STEP 5 – Burn the Top of the droplet
Again, using the shading tip, go along the upper inside edge of the droplet and burn it medium dark. Bring the color down into the droplet, avoiding the highlight, and fade out the color before you get to the bottom of the droplet.
This makes it look like the light entered the droplet and then hit the back of the droplet and illuminated it.
STEP 6 – Erase the Charcoal
Go over the droplet with a pencil eraser to remove any graphite and the charcoal highlight. I don’t have a photo for this step, but I’m sure you can easily figure out what needs to be done.
That’s it. Yes, really, that’s it. I told you it was really easy. Start to finish it takes me less than a minute to create a water droplet.
If the water droplet is really small, switch to a writing tip to create it. I had to use the writing tip for many of the water drops on the board I created for this blog.
Creating water droplets on a dark background
Now that we have covered how to create a water droplet, let’s talk about some common questions and scenarios that come up. Like what to do if the background is darker than the pale one I just demoed or if there is a seam or some sort of line that is in the background.
First, let’s cover what if you have a darker background. This one is super easy as you do the exact same thing to create a droplet as you do for a light background. Let’s take a look.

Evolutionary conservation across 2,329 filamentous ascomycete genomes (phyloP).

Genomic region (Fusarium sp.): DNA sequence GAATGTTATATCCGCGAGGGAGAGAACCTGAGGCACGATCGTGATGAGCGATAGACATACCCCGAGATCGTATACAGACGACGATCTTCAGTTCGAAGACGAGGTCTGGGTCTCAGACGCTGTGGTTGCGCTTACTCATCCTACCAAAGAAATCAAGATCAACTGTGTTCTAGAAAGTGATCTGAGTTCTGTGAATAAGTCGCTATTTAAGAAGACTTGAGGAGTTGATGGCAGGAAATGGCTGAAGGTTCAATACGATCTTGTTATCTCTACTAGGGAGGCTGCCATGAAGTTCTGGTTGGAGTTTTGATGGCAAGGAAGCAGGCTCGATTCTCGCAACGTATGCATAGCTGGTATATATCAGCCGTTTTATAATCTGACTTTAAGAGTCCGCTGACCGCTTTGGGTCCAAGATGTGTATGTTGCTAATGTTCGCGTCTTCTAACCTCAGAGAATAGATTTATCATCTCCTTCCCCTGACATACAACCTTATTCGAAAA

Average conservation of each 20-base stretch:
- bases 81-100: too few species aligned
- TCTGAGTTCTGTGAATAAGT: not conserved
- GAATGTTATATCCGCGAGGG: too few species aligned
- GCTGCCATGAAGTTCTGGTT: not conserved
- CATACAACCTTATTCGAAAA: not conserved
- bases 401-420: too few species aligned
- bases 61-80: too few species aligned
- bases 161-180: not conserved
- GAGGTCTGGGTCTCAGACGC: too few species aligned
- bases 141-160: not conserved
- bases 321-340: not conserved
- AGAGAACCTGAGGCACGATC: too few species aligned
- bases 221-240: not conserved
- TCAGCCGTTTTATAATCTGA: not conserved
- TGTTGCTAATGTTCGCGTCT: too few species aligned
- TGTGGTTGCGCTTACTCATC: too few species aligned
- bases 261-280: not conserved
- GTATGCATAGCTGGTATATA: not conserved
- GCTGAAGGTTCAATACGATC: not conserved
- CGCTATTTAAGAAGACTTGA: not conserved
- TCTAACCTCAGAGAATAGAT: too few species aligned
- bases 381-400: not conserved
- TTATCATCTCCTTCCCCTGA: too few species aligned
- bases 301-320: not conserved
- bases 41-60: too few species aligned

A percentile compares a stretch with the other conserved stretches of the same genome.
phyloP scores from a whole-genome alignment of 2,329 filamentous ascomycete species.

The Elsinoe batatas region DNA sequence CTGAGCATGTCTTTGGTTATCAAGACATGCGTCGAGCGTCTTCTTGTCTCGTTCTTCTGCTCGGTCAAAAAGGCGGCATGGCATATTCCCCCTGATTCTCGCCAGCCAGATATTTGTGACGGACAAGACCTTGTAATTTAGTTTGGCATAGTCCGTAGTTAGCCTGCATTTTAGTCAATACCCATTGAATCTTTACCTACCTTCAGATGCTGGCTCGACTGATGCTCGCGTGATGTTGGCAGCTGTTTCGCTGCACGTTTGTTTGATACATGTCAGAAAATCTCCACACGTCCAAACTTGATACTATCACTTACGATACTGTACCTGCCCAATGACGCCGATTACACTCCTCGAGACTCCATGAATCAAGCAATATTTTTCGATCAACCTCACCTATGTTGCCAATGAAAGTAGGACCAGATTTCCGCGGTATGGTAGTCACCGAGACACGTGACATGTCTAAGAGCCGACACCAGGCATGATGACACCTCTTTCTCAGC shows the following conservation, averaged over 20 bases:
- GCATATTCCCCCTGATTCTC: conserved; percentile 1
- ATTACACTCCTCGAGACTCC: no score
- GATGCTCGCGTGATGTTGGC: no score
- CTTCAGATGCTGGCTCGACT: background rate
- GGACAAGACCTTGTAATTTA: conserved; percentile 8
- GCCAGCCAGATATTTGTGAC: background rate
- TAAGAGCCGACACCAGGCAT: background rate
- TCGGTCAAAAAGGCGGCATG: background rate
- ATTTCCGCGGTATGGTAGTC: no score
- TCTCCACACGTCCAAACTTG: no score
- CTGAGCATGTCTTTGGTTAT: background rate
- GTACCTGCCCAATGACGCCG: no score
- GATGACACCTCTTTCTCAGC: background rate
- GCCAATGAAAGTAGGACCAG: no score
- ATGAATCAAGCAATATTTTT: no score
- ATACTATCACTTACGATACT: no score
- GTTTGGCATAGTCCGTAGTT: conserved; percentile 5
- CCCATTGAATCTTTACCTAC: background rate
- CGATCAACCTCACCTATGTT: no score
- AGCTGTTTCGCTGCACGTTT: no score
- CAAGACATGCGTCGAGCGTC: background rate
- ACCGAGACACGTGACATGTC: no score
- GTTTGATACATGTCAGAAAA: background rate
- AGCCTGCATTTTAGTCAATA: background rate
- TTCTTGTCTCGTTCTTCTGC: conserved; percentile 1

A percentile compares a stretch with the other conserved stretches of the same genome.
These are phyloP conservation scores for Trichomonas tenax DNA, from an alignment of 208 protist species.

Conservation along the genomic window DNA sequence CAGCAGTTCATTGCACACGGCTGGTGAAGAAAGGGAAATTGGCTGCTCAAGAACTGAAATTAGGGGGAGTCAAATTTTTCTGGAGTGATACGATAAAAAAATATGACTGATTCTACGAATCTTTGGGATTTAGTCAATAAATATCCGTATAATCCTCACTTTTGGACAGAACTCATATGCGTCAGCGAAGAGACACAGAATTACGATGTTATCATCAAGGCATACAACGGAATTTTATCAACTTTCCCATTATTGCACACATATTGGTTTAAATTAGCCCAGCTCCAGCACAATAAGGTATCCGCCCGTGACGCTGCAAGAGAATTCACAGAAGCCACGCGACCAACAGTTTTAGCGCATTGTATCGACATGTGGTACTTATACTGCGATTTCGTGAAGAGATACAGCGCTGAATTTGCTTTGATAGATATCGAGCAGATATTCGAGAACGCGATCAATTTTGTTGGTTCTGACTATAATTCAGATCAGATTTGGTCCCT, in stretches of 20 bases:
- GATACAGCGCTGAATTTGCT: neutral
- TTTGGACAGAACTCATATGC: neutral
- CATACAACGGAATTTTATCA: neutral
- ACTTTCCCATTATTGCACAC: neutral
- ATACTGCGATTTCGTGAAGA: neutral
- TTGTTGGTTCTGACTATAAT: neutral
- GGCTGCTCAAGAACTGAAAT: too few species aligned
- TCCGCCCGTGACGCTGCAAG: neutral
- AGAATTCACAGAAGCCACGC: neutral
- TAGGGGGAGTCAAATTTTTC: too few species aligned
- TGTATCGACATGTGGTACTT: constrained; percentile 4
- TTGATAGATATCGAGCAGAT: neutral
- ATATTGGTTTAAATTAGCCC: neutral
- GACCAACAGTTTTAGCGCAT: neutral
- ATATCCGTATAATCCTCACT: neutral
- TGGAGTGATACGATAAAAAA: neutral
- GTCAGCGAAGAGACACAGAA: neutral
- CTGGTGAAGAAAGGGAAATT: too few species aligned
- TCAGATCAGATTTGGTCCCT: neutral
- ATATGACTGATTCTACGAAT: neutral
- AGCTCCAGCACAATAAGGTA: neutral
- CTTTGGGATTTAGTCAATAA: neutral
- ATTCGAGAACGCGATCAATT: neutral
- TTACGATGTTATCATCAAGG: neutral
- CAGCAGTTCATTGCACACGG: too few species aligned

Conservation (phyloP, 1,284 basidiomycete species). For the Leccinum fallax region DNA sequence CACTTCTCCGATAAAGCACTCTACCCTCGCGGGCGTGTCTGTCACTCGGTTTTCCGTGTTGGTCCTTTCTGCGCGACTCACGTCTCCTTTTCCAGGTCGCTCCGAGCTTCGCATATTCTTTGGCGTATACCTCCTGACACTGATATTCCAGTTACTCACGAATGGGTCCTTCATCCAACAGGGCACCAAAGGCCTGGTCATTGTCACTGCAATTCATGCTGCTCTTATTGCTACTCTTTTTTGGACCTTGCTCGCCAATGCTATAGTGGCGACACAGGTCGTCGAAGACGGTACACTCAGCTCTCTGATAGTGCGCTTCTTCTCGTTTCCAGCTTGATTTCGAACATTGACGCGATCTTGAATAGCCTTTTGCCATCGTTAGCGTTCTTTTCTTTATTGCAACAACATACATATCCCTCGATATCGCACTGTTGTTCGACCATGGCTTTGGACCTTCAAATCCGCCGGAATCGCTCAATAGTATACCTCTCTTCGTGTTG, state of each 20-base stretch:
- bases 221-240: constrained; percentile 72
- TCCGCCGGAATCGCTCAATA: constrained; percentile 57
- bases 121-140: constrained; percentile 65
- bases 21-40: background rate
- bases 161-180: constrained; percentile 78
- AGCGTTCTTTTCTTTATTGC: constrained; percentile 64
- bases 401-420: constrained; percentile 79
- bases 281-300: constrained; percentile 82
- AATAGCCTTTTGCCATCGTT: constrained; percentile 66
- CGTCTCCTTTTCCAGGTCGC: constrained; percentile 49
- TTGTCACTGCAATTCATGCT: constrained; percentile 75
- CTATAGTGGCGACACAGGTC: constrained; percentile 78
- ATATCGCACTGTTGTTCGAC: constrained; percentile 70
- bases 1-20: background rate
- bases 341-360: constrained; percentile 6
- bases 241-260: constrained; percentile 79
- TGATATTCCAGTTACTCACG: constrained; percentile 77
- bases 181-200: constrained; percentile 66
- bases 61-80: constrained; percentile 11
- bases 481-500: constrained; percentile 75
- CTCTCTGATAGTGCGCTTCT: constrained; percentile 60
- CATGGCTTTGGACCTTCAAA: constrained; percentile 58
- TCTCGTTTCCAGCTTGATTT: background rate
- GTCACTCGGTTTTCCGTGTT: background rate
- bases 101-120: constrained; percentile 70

In this example I have dark background, but I left an un-burned spot where the droplet would go.
I followed the steps listed above and created the droplet. And, as you can see from the first photo, I’ve already drawn the white charcoal dot.
Then, just like before, I burn a dark shadow and after that I shade the top of the droplet.
Top of droplet shaded and charcoal dot erased.
As you can see, creating a droplet on a dark background is exactly the same process used in the first example. Emphasis on dark background vs a black background. A black background gets handled a little differently, but we’ll discuss that a little later on.
Creating a water droplet on an area already burned in
What if the entire area has been burned in, so there isn’t an unburned spot for the droplet? No problem. Make one by erasing a small area with a sanding pen or X-acto knife.
Sanding pens are erasers made out of fiber optic cables and they are commonly used to remove rust from automobiles. I purchased mine on e-bay for around $10, but make sure you get one for cars not watches. The type used for watches or clocks is too soft, so it has no effect on wood. You can scrub for hours and it’s doubtful it would remove much color.
Using light pressure slowly remove color from a general roundish drop shape. As you can see from the photo, I only erased a small area since there is only a small area that needs to be white (or natural wood colored).
Burn the droplet outline. I felt comfortable using the writing tip for this step, but you might prefer using a pencil and then burning over the pencil marks.
Notice how I make sure that the lightest area I erased is located at the bottom of my droplet.
I did this on purpose!
The bottom is the area that remains un-burned in the droplet, so it doesn’t matter if the top of the droplet isn’t pale.